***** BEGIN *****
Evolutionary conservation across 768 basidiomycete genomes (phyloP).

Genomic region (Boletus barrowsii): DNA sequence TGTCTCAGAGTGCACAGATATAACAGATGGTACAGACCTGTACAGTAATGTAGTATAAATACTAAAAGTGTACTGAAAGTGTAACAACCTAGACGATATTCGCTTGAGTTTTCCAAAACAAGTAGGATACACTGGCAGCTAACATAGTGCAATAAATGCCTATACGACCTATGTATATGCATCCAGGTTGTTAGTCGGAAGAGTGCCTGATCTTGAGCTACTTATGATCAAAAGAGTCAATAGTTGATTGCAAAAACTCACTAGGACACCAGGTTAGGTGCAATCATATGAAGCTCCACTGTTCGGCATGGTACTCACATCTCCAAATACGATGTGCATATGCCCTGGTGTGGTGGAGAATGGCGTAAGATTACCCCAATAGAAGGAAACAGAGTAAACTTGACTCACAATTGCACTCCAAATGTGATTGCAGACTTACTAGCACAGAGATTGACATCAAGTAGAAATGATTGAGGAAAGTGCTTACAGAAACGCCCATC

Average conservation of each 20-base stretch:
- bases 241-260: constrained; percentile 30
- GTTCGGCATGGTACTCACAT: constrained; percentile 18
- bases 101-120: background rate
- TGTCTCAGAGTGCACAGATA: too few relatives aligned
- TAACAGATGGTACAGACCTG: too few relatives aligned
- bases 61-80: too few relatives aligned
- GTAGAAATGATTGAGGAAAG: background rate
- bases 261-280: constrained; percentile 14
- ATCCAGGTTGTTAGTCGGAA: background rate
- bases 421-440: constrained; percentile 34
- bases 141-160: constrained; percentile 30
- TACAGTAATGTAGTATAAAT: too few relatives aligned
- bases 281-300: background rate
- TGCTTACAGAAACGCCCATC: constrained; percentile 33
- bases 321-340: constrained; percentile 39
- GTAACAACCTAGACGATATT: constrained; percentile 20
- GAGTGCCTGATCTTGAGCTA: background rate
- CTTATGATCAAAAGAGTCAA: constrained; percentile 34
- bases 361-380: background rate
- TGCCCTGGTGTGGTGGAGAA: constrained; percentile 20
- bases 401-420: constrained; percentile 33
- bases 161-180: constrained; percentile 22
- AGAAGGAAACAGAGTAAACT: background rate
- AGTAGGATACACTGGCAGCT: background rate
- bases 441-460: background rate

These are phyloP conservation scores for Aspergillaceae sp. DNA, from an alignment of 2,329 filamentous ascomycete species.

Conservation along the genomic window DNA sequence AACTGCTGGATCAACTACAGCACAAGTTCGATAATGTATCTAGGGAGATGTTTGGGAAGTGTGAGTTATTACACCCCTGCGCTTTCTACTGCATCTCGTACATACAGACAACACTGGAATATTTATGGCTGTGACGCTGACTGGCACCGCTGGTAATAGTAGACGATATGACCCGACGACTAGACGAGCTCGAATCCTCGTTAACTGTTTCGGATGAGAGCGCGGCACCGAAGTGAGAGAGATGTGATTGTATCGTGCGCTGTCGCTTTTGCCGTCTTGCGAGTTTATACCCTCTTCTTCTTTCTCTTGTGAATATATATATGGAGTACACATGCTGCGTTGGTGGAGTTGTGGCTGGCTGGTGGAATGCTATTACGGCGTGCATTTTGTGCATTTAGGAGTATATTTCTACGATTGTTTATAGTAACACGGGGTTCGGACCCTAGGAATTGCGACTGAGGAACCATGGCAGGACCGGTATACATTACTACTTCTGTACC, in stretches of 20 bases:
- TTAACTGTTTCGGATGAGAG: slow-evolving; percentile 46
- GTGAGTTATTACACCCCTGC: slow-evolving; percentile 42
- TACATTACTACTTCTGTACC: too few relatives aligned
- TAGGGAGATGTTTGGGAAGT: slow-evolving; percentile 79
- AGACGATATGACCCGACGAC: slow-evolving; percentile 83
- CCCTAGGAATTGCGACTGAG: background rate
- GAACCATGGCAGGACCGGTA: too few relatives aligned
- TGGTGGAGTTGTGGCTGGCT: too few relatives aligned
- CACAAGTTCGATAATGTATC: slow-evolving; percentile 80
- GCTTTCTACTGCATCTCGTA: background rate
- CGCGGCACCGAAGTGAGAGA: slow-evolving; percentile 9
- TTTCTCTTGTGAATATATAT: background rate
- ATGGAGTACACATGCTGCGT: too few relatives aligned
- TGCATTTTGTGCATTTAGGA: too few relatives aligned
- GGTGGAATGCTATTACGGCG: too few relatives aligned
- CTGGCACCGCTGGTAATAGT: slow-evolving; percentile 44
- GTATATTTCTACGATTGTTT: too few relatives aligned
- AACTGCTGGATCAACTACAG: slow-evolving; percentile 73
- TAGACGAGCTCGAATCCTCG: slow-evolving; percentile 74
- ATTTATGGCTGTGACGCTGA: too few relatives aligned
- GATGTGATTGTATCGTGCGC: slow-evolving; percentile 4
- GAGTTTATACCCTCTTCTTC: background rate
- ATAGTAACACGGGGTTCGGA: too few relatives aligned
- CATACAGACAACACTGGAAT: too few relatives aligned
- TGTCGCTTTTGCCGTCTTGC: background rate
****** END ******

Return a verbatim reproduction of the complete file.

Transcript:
Evolutionary conservation across 768 basidiomycete genomes (phyloP).

Genomic region (Boletus barrowsii): DNA sequence TGTCTCAGAGTGCACAGATATAACAGATGGTACAGACCTGTACAGTAATGTAGTATAAATACTAAAAGTGTACTGAAAGTGTAACAACCTAGACGATATTCGCTTGAGTTTTCCAAAACAAGTAGGATACACTGGCAGCTAACATAGTGCAATAAATGCCTATACGACCTATGTATATGCATCCAGGTTGTTAGTCGGAAGAGTGCCTGATCTTGAGCTACTTATGATCAAAAGAGTCAATAGTTGATTGCAAAAACTCACTAGGACACCAGGTTAGGTGCAATCATATGAAGCTCCACTGTTCGGCATGGTACTCACATCTCCAAATACGATGTGCATATGCCCTGGTGTGGTGGAGAATGGCGTAAGATTACCCCAATAGAAGGAAACAGAGTAAACTTGACTCACAATTGCACTCCAAATGTGATTGCAGACTTACTAGCACAGAGATTGACATCAAGTAGAAATGATTGAGGAAAGTGCTTACAGAAACGCCCATC

Average conservation of each 20-base stretch:
- bases 241-260: constrained; percentile 30
- GTTCGGCATGGTACTCACAT: constrained; percentile 18
- bases 101-120: background rate
- TGTCTCAGAGTGCACAGATA: too few relatives aligned
- TAACAGATGGTACAGACCTG: too few relatives aligned
- bases 61-80: too few relatives aligned
- GTAGAAATGATTGAGGAAAG: background rate
- bases 261-280: constrained; percentile 14
- ATCCAGGTTGTTAGTCGGAA: background rate
- bases 421-440: constrained; percentile 34
- bases 141-160: constrained; percentile 30
- TACAGTAATGTAGTATAAAT: too few relatives aligned
- bases 281-300: background rate
- TGCTTACAGAAACGCCCATC: constrained; percentile 33
- bases 321-340: constrained; percentile 39
- GTAACAACCTAGACGATATT: constrained; percentile 20
- GAGTGCCTGATCTTGAGCTA: background rate
- CTTATGATCAAAAGAGTCAA: constrained; percentile 34
- bases 361-380: background rate
- TGCCCTGGTGTGGTGGAGAA: constrained; percentile 20
- bases 401-420: constrained; percentile 33
- bases 161-180: constrained; percentile 22
- AGAAGGAAACAGAGTAAACT: background rate
- AGTAGGATACACTGGCAGCT: background rate
- bases 441-460: background rate

These are phyloP conservation scores for Aspergillaceae sp. DNA, from an alignment of 2,329 filamentous ascomycete species.

Conservation along the genomic window DNA sequence AACTGCTGGATCAACTACAGCACAAGTTCGATAATGTATCTAGGGAGATGTTTGGGAAGTGTGAGTTATTACACCCCTGCGCTTTCTACTGCATCTCGTACATACAGACAACACTGGAATATTTATGGCTGTGACGCTGACTGGCACCGCTGGTAATAGTAGACGATATGACCCGACGACTAGACGAGCTCGAATCCTCGTTAACTGTTTCGGATGAGAGCGCGGCACCGAAGTGAGAGAGATGTGATTGTATCGTGCGCTGTCGCTTTTGCCGTCTTGCGAGTTTATACCCTCTTCTTCTTTCTCTTGTGAATATATATATGGAGTACACATGCTGCGTTGGTGGAGTTGTGGCTGGCTGGTGGAATGCTATTACGGCGTGCATTTTGTGCATTTAGGAGTATATTTCTACGATTGTTTATAGTAACACGGGGTTCGGACCCTAGGAATTGCGACTGAGGAACCATGGCAGGACCGGTATACATTACTACTTCTGTACC, in stretches of 20 bases:
- TTAACTGTTTCGGATGAGAG: slow-evolving; percentile 46
- GTGAGTTATTACACCCCTGC: slow-evolving; percentile 42
- TACATTACTACTTCTGTACC: too few relatives aligned
- TAGGGAGATGTTTGGGAAGT: slow-evolving; percentile 79
- AGACGATATGACCCGACGAC: slow-evolving; percentile 83
- CCCTAGGAATTGCGACTGAG: background rate
- GAACCATGGCAGGACCGGTA: too few relatives aligned
- TGGTGGAGTTGTGGCTGGCT: too few relatives aligned
- CACAAGTTCGATAATGTATC: slow-evolving; percentile 80
- GCTTTCTACTGCATCTCGTA: background rate
- CGCGGCACCGAAGTGAGAGA: slow-evolving; percentile 9
- TTTCTCTTGTGAATATATAT: background rate
- ATGGAGTACACATGCTGCGT: too few relatives aligned
- TGCATTTTGTGCATTTAGGA: too few relatives aligned
- GGTGGAATGCTATTACGGCG: too few relatives aligned
- CTGGCACCGCTGGTAATAGT: slow-evolving; percentile 44
- GTATATTTCTACGATTGTTT: too few relatives aligned
- AACTGCTGGATCAACTACAG: slow-evolving; percentile 73
- TAGACGAGCTCGAATCCTCG: slow-evolving; percentile 74
- ATTTATGGCTGTGACGCTGA: too few relatives aligned
- GATGTGATTGTATCGTGCGC: slow-evolving; percentile 4
- GAGTTTATACCCTCTTCTTC: background rate
- ATAGTAACACGGGGTTCGGA: too few relatives aligned
- CATACAGACAACACTGGAAT: too few relatives aligned
- TGTCGCTTTTGCCGTCTTGC: background rate